Jane

Benjamin Leis said...

@Proud WildCat

Designation for ALO's or Spectrum etc. can happen at any year although slots may or may not be available. So I don't entirely follow your ideas about locking out other students from opportunities.

I'm generally all for raising the rigor / challenging every student. I also don't particularly love the rigidity of the district's definition of advanced learning where kids who are strong in only one area don't get officially recognized.

My concern here is whether the implementation of the change will increase access or just generally lower rigor.

By Middle school, differentiated learning like Reader's workshop seems strained to me. Theoretically you want students reading the same material and thus being exposed to a wide range of important literature, engaging in discussions about it, and practicing writing essays. If that's whats going to occur and just more widely: great.
Otherwise, it does seem very poorly executed and with no over sight.

Ben

Anonymous said...

Wildcat said: "Students in gen. ed. classes have successfully moved on to very challenging high school programs. "

I am troubled by this sentence and I think it highlights why there is such animosity towards AL in Seattle as a whole. Why is there this notion that if a kid is in gen ed that they are less likely to succeed than anyone else? It's almost as though many think that being in gen ed means that you have a higher hill to climb to succeed than those in an advanced learning program. It should not be considered negative or bad to be in gen ed.

Being in gen ed is not an anchor around a kid's ankle. So much determines success, and it is far more than what program you are in. The vast majority of adults in this country came through gen ed.

I strongly believe that we need different types of programs for different types of kids. Kids shouldn't be sitting bored in a class because it is perceived as "equal." I don't believe that honors classes will work in Seattle with the animosity towards AL that we currently have. Why will parents stop complaining about "unfairness" and "elitism" if it's called honors rather than Spectrum, ALO or APP?

-pickle

Not making friends said...

Glad to be getting out - I am curious if this is the same 8th grade LA/SS class my son is in. My student is not spectrum, and I have not been happy with the apparent lack of instruction and learning that has happened in the class. Nothing has been updated on the Source since late March. Very little homework besides a few writing projects.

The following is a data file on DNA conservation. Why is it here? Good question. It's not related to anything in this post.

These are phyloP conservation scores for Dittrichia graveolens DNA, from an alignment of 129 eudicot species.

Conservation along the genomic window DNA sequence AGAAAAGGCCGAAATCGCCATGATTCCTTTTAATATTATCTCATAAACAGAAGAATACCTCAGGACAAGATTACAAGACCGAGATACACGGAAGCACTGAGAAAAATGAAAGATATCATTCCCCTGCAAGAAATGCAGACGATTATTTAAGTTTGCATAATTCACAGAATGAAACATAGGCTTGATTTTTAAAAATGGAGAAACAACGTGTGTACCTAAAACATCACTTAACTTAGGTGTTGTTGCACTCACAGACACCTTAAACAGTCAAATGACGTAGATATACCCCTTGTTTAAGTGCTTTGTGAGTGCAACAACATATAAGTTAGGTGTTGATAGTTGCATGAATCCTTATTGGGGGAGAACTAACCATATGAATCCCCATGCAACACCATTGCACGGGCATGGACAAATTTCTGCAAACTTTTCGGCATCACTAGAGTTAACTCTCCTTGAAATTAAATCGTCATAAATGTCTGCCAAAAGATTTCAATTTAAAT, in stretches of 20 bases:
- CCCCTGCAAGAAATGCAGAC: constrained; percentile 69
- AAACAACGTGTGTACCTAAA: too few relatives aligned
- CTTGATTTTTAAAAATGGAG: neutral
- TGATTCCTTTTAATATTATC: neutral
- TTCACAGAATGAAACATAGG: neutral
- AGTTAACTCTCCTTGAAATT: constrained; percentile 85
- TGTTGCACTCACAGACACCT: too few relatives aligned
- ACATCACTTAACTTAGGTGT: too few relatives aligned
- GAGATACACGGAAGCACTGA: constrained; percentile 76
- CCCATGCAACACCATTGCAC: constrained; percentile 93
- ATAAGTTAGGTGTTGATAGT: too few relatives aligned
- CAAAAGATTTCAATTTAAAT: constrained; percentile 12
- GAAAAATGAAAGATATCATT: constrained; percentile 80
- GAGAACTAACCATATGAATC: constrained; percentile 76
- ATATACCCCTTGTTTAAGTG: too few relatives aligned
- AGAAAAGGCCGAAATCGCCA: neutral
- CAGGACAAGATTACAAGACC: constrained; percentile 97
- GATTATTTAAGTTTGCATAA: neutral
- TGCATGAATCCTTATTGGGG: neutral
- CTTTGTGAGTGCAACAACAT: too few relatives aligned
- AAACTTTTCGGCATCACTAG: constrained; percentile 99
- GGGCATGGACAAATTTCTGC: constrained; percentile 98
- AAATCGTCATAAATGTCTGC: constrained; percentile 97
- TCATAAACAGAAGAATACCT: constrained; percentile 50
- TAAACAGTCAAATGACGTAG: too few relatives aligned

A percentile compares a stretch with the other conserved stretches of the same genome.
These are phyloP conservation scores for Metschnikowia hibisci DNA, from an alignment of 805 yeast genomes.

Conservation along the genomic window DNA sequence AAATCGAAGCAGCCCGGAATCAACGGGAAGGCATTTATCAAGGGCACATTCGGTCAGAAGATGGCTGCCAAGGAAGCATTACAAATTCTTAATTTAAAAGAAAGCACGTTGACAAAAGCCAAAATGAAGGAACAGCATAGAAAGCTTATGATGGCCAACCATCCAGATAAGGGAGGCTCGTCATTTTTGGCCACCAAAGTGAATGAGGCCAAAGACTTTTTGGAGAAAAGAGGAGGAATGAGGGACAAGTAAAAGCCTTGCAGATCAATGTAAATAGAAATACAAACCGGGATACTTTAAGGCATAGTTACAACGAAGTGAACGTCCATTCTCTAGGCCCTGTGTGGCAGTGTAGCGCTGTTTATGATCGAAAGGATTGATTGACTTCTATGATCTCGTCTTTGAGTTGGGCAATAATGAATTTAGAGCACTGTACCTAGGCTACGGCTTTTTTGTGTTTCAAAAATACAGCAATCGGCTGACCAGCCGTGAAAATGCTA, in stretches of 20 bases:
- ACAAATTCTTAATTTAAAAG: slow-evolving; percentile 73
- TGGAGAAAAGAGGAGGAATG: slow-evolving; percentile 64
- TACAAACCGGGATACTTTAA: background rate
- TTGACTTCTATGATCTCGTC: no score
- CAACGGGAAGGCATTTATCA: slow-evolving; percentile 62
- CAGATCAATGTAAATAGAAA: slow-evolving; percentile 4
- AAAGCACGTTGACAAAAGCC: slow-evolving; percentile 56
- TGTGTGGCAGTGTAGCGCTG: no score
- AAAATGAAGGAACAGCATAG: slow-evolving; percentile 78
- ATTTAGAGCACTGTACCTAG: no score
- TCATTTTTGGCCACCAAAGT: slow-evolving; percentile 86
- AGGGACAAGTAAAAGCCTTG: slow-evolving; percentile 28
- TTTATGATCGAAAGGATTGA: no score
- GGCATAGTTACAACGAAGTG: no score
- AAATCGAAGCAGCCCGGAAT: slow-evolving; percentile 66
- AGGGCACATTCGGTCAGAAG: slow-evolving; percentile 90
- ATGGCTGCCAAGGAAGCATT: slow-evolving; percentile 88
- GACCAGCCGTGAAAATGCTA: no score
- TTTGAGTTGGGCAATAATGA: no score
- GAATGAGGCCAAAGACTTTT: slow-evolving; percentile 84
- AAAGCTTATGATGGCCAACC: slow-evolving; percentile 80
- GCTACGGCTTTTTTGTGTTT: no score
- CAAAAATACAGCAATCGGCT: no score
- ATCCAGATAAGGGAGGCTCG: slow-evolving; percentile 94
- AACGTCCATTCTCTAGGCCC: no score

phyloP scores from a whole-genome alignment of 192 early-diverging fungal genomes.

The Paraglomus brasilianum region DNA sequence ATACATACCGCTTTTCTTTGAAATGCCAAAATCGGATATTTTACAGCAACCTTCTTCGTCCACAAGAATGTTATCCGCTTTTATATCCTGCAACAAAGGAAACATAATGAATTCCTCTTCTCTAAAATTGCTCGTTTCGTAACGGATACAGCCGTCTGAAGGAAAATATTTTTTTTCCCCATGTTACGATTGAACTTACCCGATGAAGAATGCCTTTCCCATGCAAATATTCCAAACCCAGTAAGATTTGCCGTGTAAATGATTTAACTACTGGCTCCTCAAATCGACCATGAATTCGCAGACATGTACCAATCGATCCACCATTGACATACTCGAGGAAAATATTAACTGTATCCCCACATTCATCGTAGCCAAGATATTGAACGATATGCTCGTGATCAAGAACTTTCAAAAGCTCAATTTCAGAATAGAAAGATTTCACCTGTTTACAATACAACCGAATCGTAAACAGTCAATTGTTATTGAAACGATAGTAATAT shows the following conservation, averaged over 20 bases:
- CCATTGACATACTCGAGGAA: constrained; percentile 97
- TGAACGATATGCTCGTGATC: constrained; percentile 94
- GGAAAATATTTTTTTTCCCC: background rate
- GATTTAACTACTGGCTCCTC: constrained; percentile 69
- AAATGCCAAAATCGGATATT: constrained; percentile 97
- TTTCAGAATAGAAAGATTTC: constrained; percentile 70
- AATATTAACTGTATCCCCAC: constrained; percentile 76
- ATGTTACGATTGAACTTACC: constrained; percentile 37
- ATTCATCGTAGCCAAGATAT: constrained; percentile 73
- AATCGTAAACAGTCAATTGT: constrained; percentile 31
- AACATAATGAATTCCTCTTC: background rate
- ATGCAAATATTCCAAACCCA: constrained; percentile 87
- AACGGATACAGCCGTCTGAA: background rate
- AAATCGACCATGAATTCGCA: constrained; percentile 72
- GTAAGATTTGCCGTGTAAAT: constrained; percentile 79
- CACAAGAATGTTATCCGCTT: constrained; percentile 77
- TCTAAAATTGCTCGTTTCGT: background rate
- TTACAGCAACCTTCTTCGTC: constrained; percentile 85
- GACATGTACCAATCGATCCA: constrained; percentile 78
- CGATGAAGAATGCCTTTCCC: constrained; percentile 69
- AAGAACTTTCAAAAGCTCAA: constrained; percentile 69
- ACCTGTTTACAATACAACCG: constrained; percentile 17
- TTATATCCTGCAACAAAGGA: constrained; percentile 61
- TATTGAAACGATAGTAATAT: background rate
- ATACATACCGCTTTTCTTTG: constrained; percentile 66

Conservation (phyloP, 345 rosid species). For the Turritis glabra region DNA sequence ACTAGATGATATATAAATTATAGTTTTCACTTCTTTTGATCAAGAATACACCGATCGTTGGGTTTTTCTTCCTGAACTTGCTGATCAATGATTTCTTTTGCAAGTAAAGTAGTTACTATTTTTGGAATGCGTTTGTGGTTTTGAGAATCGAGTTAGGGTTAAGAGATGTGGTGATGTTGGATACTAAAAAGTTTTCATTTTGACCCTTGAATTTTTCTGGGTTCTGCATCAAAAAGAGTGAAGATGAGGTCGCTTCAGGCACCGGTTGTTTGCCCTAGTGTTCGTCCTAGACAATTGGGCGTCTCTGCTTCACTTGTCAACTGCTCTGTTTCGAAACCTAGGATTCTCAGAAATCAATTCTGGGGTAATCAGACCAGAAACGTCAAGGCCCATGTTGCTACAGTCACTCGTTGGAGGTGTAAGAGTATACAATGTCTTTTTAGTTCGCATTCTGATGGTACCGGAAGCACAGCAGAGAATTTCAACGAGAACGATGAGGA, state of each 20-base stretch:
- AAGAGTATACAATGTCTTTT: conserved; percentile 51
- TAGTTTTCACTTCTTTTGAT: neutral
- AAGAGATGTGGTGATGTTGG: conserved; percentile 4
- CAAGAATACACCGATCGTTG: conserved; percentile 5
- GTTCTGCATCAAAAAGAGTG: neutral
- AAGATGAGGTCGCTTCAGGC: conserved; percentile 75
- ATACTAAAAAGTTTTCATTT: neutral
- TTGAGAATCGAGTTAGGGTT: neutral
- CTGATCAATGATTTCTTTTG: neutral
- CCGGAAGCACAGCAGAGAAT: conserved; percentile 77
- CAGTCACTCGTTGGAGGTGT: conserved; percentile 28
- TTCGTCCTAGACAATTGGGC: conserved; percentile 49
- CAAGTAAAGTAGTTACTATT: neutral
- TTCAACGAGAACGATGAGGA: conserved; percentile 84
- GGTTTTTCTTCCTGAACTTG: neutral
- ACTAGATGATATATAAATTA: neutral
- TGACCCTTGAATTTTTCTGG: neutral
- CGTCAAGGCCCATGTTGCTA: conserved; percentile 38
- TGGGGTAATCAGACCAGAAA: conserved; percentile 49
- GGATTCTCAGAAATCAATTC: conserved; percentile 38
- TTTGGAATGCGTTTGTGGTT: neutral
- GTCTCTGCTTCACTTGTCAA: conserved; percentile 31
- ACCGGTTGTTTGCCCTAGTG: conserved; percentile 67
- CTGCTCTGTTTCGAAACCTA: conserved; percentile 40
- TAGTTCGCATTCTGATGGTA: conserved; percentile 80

I don't think there should be separate spectrum classes. I think it is appropriate for APP students who are truly gifted. But, I don't consider Spectrum kids to be gifted. Just smart and good students is all. They can deal with being with the masses.

Anonymous said...

Ummm pickle, who is calling honors classes elitism or unfairness? No one has said anything about "if a kid is in gen ed that they are less likely to succeed than anyone else."

confused




Anonymous said...

I should add, no one beside you pickle.

confused

Anonymous said...

Confused-

You don't read this blog much.

This is the quote I was referring to (which was also in my original post): "Students in gen. ed. classes have successfully moved on to very challenging high school programs. "

What is this writer implying? It sounds to me like they are saying that no one should be surprised that gen ed kids go to "very challenging high school programs" because that is what they said. Why would anyone be surprised about that? Again, most adults in this country came out of a general ed program.

As far as who is calling advanced programs unfair, you can look to any number of the recent threads on Advanced Learning.

-pickle

Anonymous said...

Pickle asks, "Why will parents stop complaining about 'unfairness' and 'elitism' if it's called honors rather than Spectrum, ALO or APP?"

Because honors classes are by definition less exclusive, not being based on test scores alone, but on a student's desire to work hard and take on additional challenge. It opens more rigorous curriculum up to kids who are strong in a single subject (since they to test high in both math and reading to be in Spectrum). Self-selection (and teacher recommendation) for honors classes works in high schools. I can't see how they could possibly be considered unfair or elite.

-- Another Perspective

Anonymous said...